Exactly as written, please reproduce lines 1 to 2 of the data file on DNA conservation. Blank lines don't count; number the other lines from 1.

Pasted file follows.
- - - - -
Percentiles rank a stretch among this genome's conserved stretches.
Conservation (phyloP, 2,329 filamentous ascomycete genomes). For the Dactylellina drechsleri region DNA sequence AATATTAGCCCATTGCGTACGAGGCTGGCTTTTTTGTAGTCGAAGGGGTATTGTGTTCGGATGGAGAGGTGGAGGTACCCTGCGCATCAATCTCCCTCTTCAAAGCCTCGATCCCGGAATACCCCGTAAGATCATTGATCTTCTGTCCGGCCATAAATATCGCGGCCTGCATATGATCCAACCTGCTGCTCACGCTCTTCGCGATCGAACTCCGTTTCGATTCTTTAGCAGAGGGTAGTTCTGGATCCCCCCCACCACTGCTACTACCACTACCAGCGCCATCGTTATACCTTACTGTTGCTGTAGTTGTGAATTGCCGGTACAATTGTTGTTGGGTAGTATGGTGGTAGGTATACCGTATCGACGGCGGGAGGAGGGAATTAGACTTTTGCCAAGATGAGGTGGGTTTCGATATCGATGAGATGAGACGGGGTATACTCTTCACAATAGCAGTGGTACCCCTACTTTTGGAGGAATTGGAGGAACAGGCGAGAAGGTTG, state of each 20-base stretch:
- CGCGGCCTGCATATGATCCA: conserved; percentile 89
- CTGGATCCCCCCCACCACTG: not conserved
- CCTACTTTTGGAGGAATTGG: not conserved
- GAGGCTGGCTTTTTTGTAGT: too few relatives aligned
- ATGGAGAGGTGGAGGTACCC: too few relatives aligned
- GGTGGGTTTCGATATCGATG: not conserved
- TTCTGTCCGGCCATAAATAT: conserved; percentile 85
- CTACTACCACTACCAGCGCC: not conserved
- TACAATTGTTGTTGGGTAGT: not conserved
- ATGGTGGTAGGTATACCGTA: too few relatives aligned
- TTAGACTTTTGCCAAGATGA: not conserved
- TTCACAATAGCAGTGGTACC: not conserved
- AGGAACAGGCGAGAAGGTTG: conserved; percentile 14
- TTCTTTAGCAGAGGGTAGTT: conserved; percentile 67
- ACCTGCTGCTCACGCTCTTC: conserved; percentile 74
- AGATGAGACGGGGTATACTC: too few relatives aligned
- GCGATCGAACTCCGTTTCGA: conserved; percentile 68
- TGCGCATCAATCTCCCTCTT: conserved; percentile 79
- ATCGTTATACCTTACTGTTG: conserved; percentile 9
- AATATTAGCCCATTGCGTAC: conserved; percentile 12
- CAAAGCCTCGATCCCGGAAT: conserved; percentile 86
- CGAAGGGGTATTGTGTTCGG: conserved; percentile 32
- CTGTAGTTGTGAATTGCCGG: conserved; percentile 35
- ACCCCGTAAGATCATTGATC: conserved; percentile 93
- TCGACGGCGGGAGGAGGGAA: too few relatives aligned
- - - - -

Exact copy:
Percentiles rank a stretch among this genome's conserved stretches.
Conservation (phyloP, 2,329 filamentous ascomycete genomes). For the Dactylellina drechsleri region DNA sequence AATATTAGCCCATTGCGTACGAGGCTGGCTTTTTTGTAGTCGAAGGGGTATTGTGTTCGGATGGAGAGGTGGAGGTACCCTGCGCATCAATCTCCCTCTTCAAAGCCTCGATCCCGGAATACCCCGTAAGATCATTGATCTTCTGTCCGGCCATAAATATCGCGGCCTGCATATGATCCAACCTGCTGCTCACGCTCTTCGCGATCGAACTCCGTTTCGATTCTTTAGCAGAGGGTAGTTCTGGATCCCCCCCACCACTGCTACTACCACTACCAGCGCCATCGTTATACCTTACTGTTGCTGTAGTTGTGAATTGCCGGTACAATTGTTGTTGGGTAGTATGGTGGTAGGTATACCGTATCGACGGCGGGAGGAGGGAATTAGACTTTTGCCAAGATGAGGTGGGTTTCGATATCGATGAGATGAGACGGGGTATACTCTTCACAATAGCAGTGGTACCCCTACTTTTGGAGGAATTGGAGGAACAGGCGAGAAGGTTG, state of each 20-base stretch: